NEW YORK (AP) — Wall Street steamrolled even higher Friday as it closed out its best week in nearly a year.
The S&P 500 climbed 40.56 points, or 0.9%, to 4,358.34 and rose every day of the week. The Dow Jones Industrial Average gained 222.24, or 0.7%, to 34,061.32, and the Nasdaq composite jumped 184.09, or 1.4%, to 13,478.28.
Stocks surged through the week on rising hopes the Federal Reserve is finally done with its market-crunching hikes to interest rates, meant to get inflation under control. A report on Friday underscored that pressure is easing on inflation after it showed employers hired fewer workers last month than economists expected.
It’s a stunning turnaround from just a week ago, when Wall Street was reeling after the S&P 500 had fallen 10% below its high point for the year. That sent Wall Street’s main index into what investors call a “correction.”
Since then strong profit reports helped drive some stocks to towering gains. Generac, a maker of backup generators, soared nearly 28% for its best week since its stock began trading in 2010. At Expedia Group, another stronger-than-forecast report sent its stock nearly 22% higher for its best week since the market was surging out of the coronavirus crash in early 2020.
But it was interest rates, yields and inflation that were at the center of all the wild movements for financial markets around the world.
Before this week, stocks had been struggling under the weight of rapidly rising Treasury yields. Those yields were in turn catching up to the Fed’s main interest rate, which is above 5.25% and at its highest level since 2001.
Higher rates and yields slow the economy, hurt prices for investments and raise the risk of something breaking within the financial system, such as the three high-profile U.S. bank failures that rattled financial markets during the spring.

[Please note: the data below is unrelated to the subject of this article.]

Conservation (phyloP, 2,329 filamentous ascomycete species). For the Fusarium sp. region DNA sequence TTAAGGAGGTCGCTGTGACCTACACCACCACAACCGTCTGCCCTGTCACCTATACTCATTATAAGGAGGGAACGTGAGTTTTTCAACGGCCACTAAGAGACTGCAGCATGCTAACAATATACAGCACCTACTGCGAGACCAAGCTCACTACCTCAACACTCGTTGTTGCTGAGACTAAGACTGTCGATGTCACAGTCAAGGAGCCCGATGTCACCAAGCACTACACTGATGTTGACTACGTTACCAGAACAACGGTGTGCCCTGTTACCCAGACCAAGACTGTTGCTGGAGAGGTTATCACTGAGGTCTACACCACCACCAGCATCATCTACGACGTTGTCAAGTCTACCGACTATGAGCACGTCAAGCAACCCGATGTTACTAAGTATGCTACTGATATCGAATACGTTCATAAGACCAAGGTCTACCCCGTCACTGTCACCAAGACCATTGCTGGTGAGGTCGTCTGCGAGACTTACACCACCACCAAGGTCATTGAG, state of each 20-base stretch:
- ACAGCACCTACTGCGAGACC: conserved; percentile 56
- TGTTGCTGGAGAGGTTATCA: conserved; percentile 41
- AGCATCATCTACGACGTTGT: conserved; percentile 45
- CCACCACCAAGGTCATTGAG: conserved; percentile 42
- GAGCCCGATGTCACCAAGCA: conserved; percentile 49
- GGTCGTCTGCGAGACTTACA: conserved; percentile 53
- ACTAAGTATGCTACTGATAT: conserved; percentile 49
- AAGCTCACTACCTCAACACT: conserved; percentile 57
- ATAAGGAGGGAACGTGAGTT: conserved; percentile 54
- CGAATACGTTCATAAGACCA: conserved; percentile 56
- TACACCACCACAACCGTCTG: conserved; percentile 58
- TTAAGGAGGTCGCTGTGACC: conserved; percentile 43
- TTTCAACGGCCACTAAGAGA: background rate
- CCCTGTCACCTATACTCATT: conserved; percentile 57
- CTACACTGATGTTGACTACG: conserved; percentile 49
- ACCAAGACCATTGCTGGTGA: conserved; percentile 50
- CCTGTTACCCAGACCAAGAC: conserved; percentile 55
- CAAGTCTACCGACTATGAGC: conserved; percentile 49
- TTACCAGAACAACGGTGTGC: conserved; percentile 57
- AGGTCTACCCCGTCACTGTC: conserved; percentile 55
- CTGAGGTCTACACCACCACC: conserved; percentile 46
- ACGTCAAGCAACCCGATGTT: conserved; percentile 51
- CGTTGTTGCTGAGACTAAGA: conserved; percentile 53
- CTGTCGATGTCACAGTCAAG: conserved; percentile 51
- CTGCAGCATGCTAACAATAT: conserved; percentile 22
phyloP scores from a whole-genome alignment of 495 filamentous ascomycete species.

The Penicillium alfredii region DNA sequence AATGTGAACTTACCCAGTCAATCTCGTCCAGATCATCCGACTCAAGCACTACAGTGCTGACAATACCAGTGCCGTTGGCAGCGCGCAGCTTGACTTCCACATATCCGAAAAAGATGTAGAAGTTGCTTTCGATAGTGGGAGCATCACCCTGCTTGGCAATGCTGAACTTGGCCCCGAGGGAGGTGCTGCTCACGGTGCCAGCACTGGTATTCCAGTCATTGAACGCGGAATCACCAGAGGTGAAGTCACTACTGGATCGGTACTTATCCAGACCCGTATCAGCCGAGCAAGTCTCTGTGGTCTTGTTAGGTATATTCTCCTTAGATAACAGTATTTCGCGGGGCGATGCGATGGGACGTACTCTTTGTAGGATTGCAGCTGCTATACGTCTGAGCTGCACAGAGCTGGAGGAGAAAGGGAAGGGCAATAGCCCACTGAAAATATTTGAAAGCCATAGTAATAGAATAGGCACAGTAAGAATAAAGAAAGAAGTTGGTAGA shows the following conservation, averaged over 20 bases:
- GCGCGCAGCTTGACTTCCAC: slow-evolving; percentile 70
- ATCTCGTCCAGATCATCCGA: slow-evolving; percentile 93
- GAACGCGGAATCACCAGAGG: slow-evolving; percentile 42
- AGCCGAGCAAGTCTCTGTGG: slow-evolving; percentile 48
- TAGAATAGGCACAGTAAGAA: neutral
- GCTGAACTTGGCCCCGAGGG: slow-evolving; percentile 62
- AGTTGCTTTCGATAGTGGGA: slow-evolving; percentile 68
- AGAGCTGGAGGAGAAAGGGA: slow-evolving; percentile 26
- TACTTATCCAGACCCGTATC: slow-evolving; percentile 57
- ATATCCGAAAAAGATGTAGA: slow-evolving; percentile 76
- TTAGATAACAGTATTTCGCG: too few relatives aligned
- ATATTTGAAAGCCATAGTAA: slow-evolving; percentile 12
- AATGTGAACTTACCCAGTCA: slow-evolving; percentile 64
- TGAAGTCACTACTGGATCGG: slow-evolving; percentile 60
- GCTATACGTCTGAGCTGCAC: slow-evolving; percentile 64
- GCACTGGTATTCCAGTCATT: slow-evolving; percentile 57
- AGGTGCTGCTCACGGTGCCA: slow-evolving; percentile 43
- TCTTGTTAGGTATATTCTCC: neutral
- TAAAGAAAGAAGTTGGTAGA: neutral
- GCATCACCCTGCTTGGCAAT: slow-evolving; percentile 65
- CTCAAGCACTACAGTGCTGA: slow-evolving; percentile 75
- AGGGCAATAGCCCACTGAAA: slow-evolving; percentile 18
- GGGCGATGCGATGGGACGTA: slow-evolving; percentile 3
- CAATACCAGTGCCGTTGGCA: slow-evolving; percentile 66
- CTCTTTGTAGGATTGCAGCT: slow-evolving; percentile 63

“It was really fear that the Fed was going to go too far,” said Katie Nixon, chief investment officer for Northern Trust Wealth Management.
The Fed put such pressure on the economy intentionally, hoping to starve inflation of its fuel. It wants the job market to cool, particularly pay raises going to workers. The Fed fears too-strong pay gains could create a vicious cycle that keeps inflation high.
Analysts said Friday’s jobs report offered encouraging signals for the Fed, with average hourly earnings rising less in October from September than expected, though it doesn’t mean the job is done.
Treasury yields in the bond market tumbled immediately after the jobs report, releasing more of the pressure that had built up on Wall Street. The yield on the 10-year Treasury eased to 4.52% from 4.67% late Thursday and from more than 5% last week, when it hit its highest level since 2007.
Of course, that sharp fall in yields could also end up hurting investors in the long run. Fed Chair Jerome Powell said this week that the central bank may not need to hike rates any more if the recent rise in yields stays “persistent.” Such high yields could slow the economy and push down on inflation by themselves, without requiring the Fed to hike rates again.
A swift regression in Treasury yields could make the Fed more nervous and encourage it to consider raising rates again. The 10-year yield in just a week eliminated its rise from all of October.
Plus, a slowing job market raises pressure on economic growth, and worries still exist on Wall Street about a possible recession even though the economy is strong at the moment.
Still, a slowing U.S. job market is exactly what investors wanted to see because it could convince the Fed to halt its barrage of hikes to interest rates.
Traders are moving up expectations for when the first cut to interest rates by the Fed could happen, potentially by the summer, according to data from CME Group. Such cuts can act like steroids for financial markets.
For investors around the world, the “Fed matters more than other central banks,” and weak U.S. data is “the only game-changer for markets,” foreign-exchange strategists at Bank of America wrote in a BofA Global Research report.
A separate report on Friday said growth in U.S. services industries, such as finance and construction, was weaker last month than economists expected. The report from the Institute for Supply Management also suggested a slight easing in prices.
Excitement about a potentially easier Fed was more than enough to offset a fall for Apple, which is Wall Street’s most influential stock.
The most valuable U.S. stock fell 0.5% despite reporting stronger profit for the latest quarter than analysts expected. Analysts said investors were likely disappointed with Apple’s forecast for revenue for the last three months of 2023.
On the winning side of Wall Street was Cardinal Health. It rose 6.9% after a better-than-expected profit report
Stocks indexes were mixed in Europe and higher across most of Asia.
AP Writers Damian J. Troise, Zimo Zhong and Matt Ott contributed.